This Union Budget 2015 is expected to be a reality check on the Government’s ability to walk the talk and present transformational budget that will spur growth and foster investments into manufacturing and infrastructure. The budget is definitely expected to focus on incentivizing manufacturing to ensure “Make in India” is not a mere policy statement but a ground reality.
There is still a significant import bias in several sectors due to our inefficient indirect tax structure. Therefore, it is important that the budget addresses the following in the interim to provide Indian manufacturing a tax regime which is closer to being internationally competitive.
• Anomalies of inverted duty structure
• A liberal Cenvat credit regime with no restrictions as a precursor to GST
Inverted duty issues arise due to taxes/duties on inputs/intermediates being more than the taxes/duties on manufactured outputs and the value addition at the manufacturing level not being sufficient to offset accumulated credits in the Cenvat chain. There are various reasons for these, for example in sectors where manufacturing has significant imports Special Additional Duty of Customs (SAD) of 4% is applicable over and above the Excise duty of 12%. The accumulated credit of 17% plus (including cesses) requires a significant value addition to offset this credit, since the output Excise Duty is generally at 12%. SAD has been stagnant at 4% though the Central Sales tax has moved down to 2%. While SAD is available as a refund to traders, for manufacturers the assumption that it is available as a credit is a myth, since there isn’t sufficient value addition to offset this duty in several sectors.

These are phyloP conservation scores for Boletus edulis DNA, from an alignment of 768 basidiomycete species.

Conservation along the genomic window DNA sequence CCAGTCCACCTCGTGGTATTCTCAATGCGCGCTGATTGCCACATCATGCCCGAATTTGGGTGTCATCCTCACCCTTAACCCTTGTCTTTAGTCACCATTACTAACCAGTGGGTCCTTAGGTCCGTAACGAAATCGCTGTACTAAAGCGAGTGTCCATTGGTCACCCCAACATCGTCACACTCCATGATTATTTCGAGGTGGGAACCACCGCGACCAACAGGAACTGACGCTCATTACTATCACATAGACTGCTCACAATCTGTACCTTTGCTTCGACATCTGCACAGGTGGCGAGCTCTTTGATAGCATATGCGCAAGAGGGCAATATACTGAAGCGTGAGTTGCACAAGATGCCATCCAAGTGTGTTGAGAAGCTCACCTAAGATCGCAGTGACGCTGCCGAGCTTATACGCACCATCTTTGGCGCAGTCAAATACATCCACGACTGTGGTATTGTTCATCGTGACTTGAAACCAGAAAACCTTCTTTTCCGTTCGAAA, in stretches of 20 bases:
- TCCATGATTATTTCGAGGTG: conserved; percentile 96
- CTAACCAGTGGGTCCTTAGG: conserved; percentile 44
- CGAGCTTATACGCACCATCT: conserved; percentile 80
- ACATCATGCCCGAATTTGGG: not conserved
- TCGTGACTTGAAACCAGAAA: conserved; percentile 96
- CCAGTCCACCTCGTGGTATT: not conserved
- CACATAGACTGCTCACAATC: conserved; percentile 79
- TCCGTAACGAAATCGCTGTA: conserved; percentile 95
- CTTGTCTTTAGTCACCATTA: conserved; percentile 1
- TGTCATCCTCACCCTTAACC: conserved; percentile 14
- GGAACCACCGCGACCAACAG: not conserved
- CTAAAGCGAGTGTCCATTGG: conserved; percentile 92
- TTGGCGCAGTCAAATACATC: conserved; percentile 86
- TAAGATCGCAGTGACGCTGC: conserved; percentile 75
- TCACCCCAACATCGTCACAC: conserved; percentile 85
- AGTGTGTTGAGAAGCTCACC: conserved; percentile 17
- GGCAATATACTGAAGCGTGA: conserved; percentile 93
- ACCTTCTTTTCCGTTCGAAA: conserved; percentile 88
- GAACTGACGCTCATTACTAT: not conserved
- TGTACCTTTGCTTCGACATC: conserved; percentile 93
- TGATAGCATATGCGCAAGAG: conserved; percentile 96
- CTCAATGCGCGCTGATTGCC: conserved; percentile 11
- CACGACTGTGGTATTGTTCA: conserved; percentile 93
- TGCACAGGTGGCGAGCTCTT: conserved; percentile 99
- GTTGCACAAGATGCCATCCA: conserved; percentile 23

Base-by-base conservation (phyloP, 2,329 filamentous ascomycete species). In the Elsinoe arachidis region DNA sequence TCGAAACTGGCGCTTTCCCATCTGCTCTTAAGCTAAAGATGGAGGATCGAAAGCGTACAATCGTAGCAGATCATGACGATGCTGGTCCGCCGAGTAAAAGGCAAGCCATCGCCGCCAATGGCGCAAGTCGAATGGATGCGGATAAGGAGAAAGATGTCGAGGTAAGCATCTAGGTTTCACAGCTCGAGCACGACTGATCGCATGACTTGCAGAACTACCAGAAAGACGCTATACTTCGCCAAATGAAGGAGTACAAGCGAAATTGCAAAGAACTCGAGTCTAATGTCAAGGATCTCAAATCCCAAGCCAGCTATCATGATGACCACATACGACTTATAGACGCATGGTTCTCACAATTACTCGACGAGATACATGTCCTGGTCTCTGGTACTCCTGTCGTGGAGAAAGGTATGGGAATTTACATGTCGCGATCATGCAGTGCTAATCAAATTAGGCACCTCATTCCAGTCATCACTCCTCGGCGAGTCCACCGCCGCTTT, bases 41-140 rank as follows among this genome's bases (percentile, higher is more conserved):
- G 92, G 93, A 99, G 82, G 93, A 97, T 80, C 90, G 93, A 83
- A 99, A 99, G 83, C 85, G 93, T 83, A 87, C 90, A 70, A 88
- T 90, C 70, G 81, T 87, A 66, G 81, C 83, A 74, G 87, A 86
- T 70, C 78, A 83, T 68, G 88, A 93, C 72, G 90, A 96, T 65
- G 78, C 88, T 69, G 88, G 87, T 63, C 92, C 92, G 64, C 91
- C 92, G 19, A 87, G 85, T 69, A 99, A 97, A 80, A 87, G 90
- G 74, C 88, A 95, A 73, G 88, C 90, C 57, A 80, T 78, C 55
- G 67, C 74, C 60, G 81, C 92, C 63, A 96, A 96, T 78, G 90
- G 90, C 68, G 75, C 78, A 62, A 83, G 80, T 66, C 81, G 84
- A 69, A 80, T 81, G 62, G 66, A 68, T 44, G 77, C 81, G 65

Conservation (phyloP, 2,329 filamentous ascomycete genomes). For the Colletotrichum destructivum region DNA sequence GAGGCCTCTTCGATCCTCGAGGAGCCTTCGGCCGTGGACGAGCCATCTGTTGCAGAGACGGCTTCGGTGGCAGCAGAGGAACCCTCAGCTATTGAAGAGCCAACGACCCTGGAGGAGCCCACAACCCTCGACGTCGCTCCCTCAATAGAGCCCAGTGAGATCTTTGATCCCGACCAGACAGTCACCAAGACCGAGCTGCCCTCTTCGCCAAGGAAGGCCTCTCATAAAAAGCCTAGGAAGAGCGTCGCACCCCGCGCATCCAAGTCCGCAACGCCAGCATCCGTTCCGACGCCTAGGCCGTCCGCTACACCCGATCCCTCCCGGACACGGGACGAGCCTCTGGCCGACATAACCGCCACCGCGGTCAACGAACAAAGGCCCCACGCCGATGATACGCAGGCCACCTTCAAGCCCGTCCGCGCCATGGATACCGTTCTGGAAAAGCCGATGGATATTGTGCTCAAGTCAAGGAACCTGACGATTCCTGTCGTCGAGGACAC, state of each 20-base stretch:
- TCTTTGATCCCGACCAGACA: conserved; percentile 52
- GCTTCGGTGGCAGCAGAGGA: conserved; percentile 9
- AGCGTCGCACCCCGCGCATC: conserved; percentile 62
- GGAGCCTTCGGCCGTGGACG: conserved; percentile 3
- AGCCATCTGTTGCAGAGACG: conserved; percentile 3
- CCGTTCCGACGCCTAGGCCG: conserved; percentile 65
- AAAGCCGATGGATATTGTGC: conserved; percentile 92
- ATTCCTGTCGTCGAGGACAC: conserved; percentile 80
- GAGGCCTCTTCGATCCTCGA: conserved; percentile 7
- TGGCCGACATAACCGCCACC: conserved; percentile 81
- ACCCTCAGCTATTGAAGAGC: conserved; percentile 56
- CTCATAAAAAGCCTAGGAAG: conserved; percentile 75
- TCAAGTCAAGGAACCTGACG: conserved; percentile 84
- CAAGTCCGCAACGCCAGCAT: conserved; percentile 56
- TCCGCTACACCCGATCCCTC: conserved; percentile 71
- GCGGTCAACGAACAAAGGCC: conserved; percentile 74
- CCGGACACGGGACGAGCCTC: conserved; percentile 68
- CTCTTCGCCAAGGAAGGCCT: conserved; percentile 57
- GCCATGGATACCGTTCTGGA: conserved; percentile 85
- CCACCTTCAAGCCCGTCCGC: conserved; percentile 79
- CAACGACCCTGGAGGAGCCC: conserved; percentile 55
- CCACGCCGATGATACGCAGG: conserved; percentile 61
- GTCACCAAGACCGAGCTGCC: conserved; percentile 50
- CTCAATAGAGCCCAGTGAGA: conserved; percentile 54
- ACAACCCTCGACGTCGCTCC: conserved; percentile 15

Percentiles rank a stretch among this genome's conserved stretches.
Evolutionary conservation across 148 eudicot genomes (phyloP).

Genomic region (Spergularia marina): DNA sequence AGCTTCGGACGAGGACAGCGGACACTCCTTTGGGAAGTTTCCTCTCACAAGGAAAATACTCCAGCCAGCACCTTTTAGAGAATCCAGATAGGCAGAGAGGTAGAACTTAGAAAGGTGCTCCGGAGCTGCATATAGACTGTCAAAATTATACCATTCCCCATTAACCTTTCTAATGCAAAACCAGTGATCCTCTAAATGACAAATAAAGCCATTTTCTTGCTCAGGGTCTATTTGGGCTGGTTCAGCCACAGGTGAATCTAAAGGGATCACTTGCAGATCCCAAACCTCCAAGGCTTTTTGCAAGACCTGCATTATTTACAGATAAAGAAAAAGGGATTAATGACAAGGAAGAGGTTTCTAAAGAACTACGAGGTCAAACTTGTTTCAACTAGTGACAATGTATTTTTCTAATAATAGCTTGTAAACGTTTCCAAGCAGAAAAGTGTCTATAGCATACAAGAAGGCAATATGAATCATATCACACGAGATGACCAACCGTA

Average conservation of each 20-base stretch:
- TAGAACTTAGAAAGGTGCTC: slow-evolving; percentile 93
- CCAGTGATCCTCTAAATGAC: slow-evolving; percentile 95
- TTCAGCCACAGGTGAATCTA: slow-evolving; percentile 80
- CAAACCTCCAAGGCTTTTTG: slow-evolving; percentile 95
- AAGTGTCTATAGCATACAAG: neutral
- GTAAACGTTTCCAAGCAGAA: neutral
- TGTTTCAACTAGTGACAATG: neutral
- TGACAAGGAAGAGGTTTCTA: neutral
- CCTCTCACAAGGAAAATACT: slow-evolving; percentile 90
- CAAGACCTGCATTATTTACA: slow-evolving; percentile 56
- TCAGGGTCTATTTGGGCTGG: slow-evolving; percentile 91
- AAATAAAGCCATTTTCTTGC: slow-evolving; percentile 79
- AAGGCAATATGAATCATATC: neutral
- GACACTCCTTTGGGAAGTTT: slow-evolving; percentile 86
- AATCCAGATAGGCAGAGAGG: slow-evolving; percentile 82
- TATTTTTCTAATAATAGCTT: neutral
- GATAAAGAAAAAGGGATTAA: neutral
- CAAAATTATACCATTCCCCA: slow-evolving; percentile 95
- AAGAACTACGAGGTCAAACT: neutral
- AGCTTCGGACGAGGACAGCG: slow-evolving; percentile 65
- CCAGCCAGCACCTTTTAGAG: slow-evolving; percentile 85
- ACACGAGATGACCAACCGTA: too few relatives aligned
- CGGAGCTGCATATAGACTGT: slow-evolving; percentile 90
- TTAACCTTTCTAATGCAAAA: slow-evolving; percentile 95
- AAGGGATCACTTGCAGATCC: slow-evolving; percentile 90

The expectations are that SAD will be reduced to 2% in this budget and would help an inverted duty structure.
This issue gets further accentuated with restrictive Cenvat Credit rules around construction related activities, legitimate business related expenses on grounds of nexus, and legitimate employee-related expenses. The budget should liberalize Cenvat Credit rules and allow credits for all business-related expenses as a precursor to introduce GST.
The budget should also revisit the restriction of six months’ time limit for credit under Cenvat and the aspect of penal interest rates for delayed payment of service tax. Such penal rates should be for specific cases of tax avoidance only.
Introduction of GST in April 2016 is another important reform that will incentivize manufacturing and provide a real thrust for “Make in India”. Therefore, the passage of the Constitution Amendment Bill in the budget session becomes very crucial. A statement in this direction is expected from the Finance Minister.
However, the intent of levying 1% additional origin-based tax on inter-state supplies of goods is a considerable distortion and can potentially be more damaging than 2% CST, which was only on sale of goods. This needs an urgent revisit and we hope wiser counsel prevails when we debate and pass the Bill.
Some action around Tax Administration and Reform Commission (TARC) Report will be welcome with ease of doing business in India a high priority on the Government’s agenda. This will be especially true for customs valuation with cases languishing for years without any action. It will be better to move to customs audit process after import, like in most countries.
This budget is indeed an opportunity for the Government to showcase its reform agenda and I am sure the Finance Minister will give us some positive steps.